This is something I heard Lydia Machova saying during her speech at the gathering and I can totally relate to. For the most part of my twelve day experiment I couldn’t see much progress. Sure, I could introduce myself much better after doing it 9 times (I’ve tried 9 different teachers) but other than that I didn’t feel like my Russian was getting any better. This was obviously very frustrating. I started doubting myself.
Weirdly, the progress came only a week or two after the conference, when my Russian was downgraded to two lessons a week, homework and some vocabulary learning. One day out of the blue I was able to use vocabulary and structures learnt during the experiment. I guess the take home message here is that you just have to be persistent and the results will come.

3. You Need That Homework and You Need It to Be Good

You’ll spend so much more money on your lessons, if you don’t work on your own. Still, not all homework is equal. It was drilling what I’d covered during lessons that really helped me not some random exercises.
Don’t move on to anything else before you feel more or less at ease with a new topic, otherwise you’ll be repeating your mistakes and they will fossilize. Ask your teacher to slow down. That’s what 1-on-1 teaching is made for and that’s why it’s much more efficient than group work.
You can also create you own homework by expanding to weaknesses that came up during lessons. I’m, for one, a bit cavalier with Russian cases because my native language has given me quite a good intuition about them. The intuition can only get me so far, though. I can’t get away without drills for the cases that I find counterintuitive and these are really difficult to work on.

4. Personality Differences Can Hinder Your Progress

I mentioned a number of things when it comes to teachers in point 1 but this one needs a separate paragraph. As much as someone can be a good teacher there are certain issues that may hinder your progress, namely, major personality differences. If you’re supposed to be getting frustrated with your teacher or your conversations won’t flow because you’re very different, rather change them.
During the experiment I would decide whether to stay with a teacher or nor after one lesson. This doesn’t mean 7 teachers I rejected were bad teachers but it means that their teaching style and/or personality and/or beliefs would not make us a good match longterm.
For instance, for many people it’s surprising that I’m Polish and I live in South Africa. Add to that that I moved here for work (as a woman!!!) and you may get into certain conversations you don’t want to be having.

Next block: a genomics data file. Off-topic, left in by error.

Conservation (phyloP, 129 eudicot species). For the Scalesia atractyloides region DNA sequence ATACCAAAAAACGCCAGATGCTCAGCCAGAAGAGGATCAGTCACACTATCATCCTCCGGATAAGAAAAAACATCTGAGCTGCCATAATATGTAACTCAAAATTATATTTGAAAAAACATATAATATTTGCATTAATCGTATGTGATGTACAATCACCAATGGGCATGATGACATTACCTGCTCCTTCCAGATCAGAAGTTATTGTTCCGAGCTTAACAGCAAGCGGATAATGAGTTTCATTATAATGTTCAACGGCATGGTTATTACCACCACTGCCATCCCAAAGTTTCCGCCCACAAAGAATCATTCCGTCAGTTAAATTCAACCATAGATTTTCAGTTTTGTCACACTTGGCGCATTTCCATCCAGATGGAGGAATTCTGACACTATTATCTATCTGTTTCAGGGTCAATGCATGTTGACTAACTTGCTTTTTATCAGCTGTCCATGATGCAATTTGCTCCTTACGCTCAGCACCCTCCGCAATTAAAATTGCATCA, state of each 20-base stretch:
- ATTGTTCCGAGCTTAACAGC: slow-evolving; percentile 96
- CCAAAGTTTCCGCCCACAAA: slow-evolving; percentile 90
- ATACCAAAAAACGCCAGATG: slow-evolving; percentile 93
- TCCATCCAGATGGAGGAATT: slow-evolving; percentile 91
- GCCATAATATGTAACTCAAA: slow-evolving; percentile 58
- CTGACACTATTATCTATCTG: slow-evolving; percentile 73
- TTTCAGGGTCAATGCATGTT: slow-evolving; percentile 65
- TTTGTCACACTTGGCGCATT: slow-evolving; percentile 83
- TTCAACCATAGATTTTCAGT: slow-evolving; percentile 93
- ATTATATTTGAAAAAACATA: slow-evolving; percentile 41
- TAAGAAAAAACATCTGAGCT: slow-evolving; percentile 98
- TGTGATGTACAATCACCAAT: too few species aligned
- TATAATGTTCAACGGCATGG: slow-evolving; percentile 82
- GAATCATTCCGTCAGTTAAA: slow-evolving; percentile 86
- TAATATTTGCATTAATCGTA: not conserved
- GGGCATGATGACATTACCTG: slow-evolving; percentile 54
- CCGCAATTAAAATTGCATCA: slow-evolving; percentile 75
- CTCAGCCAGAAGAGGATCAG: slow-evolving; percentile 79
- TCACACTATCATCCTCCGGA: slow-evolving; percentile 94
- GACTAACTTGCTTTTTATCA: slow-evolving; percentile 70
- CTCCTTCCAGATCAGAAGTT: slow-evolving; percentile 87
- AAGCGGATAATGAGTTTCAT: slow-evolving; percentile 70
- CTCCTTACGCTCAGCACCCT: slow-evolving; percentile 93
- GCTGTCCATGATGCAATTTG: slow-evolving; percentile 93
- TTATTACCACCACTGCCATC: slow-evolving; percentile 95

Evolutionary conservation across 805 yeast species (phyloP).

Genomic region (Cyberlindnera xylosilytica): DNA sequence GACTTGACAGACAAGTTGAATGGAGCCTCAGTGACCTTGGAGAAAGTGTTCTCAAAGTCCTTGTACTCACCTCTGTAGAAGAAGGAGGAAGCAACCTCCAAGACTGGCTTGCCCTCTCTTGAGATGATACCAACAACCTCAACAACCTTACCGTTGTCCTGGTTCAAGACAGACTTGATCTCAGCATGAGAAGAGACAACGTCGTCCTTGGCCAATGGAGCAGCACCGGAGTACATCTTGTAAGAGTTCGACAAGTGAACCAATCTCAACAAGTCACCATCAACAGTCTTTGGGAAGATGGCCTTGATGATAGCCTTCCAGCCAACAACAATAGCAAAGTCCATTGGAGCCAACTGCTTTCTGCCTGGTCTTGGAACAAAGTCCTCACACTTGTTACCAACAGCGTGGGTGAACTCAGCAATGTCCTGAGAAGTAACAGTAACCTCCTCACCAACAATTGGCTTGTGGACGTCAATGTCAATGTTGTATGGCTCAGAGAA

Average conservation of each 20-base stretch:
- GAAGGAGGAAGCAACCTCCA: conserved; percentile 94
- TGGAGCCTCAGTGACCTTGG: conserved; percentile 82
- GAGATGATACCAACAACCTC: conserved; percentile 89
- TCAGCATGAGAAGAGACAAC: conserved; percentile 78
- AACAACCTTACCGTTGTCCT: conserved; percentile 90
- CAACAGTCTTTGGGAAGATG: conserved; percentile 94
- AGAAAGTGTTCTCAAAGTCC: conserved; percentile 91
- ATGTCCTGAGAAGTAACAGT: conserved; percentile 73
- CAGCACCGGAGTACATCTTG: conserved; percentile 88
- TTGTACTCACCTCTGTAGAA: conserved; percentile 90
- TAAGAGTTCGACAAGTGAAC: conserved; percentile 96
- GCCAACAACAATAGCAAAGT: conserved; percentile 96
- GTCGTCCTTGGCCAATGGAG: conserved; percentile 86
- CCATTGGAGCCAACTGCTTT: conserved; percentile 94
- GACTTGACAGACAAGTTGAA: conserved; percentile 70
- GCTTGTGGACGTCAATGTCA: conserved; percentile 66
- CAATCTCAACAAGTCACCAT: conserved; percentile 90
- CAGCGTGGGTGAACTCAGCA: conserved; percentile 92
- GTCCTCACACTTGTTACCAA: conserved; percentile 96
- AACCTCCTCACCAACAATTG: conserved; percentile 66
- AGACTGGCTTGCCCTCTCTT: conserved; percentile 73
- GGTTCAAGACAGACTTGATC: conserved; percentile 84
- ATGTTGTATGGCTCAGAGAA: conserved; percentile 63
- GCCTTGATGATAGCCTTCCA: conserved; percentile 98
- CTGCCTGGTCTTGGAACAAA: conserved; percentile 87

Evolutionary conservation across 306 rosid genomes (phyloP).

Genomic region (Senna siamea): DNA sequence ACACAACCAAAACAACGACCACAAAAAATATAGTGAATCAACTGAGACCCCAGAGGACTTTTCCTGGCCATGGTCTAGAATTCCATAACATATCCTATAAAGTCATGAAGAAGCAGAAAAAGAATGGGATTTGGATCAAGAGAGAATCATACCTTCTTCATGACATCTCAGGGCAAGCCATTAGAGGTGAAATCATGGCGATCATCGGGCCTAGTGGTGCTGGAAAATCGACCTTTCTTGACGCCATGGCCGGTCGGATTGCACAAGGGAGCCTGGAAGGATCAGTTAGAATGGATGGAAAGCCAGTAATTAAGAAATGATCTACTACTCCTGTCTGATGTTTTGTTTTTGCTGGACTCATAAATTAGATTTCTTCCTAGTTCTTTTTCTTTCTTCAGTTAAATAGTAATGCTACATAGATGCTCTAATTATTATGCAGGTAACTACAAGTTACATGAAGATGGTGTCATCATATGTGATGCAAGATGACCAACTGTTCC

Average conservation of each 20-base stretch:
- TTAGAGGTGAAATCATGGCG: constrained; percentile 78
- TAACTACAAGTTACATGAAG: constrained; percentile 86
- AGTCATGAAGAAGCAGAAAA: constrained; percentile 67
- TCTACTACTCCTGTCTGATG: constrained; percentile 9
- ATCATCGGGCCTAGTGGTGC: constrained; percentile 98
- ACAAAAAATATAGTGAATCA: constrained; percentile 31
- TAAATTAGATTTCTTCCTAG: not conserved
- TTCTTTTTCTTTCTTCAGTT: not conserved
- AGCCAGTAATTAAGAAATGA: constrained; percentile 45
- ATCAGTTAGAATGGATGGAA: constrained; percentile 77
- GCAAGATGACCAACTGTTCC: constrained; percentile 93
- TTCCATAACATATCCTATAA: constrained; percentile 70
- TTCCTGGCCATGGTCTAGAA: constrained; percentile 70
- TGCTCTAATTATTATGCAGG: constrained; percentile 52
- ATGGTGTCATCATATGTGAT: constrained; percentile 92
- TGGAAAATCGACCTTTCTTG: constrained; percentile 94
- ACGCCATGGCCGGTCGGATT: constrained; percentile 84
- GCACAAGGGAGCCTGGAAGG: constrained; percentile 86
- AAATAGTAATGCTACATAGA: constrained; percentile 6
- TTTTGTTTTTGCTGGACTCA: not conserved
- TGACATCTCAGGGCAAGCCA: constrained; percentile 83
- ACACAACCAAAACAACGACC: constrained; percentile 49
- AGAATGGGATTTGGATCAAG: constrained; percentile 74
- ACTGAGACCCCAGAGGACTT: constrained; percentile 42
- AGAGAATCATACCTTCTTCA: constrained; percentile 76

I understand genuine interest. “How come did you end up in South Africa?” and similar are just good conversation starters. However, I can’t deal with what I’d call interrogation driven by someone’s lack of appreciation for all kinds of diversity. I’m not interested in explaining my life choices to people who are there to teach me a language.
This experiment did cause me a bit of fuming but actually, more sadness about how some people see the world. Still, I ended it walking away with two great Russian teachers whom I gladly share with you: Anastasia and Marina.

5. Your Attitude Is Crucial

Did I manage to have a lesson every day for 12 days? Sure! This doesn’t mean that these lessons were equally effective, though and I was to blame too. Particularly on the weekend I really had to push myself to even attend a lesson and my attitude was just wanting to be done with it. A great teacher can help you with motivation but when you’re very tired or low the learning process is much less effective.
When not participating in an experiment book a lesson for when you know you can concentrate on what’s being discussed. Don’t add a lesson to a day that you know will be long and frustrating.

7. There’s Something About Kickstarting

When you struggle with language learning motivation it’s a good idea to kickstart your progress by making an intense effort like I did in my experiment. The thing is, life’s busy and language learning can be slow when you just put two hours a week into it. A crash course is a great idea to start with and whenever you feel like you’re getting nowhere you can just do a challange similar to the one I just did.
My 12-day Russian marathon has certainly improved my vocabulary and knowledge of important phrases A LOT. I advanced from using Polish words and hoping for the best to actually knowing basic Russian words, phrases and structures beyond my survival travel vocabulary. More importantly, my motivation to learn Russian has been high ever since I completed the experiment.

PEP Talk

Learning a language is a commitment and sometimes it may feel like a chore but whatever your goal is you’ll feel amazing, if you achieve it. You’re reading this blog so you’re probably a person who values their time and money and wants quick and sustainable results.
To do better in a language you must learn better. To learn better (= smarter rather than more) you need motivation. You can spend years and years in language courses and schools putting your progress in someone else’s hands or really commit and become intermediate or higher in a year. These are completely achievable goals with the right tools.
I know it, because I did it before and I’m trying to crack the code of how one can do it over and over again. This is because I also know that trying to optimize your language learning process means going against years if not centuries of old school and ineffective language teaching. If you don’t fight for yourself you’ll loose your motivation, money and perhaps even the interest in learning a given language. We can do it!
Bonne chance 脿 vous et a moi ! 脌 bient么t !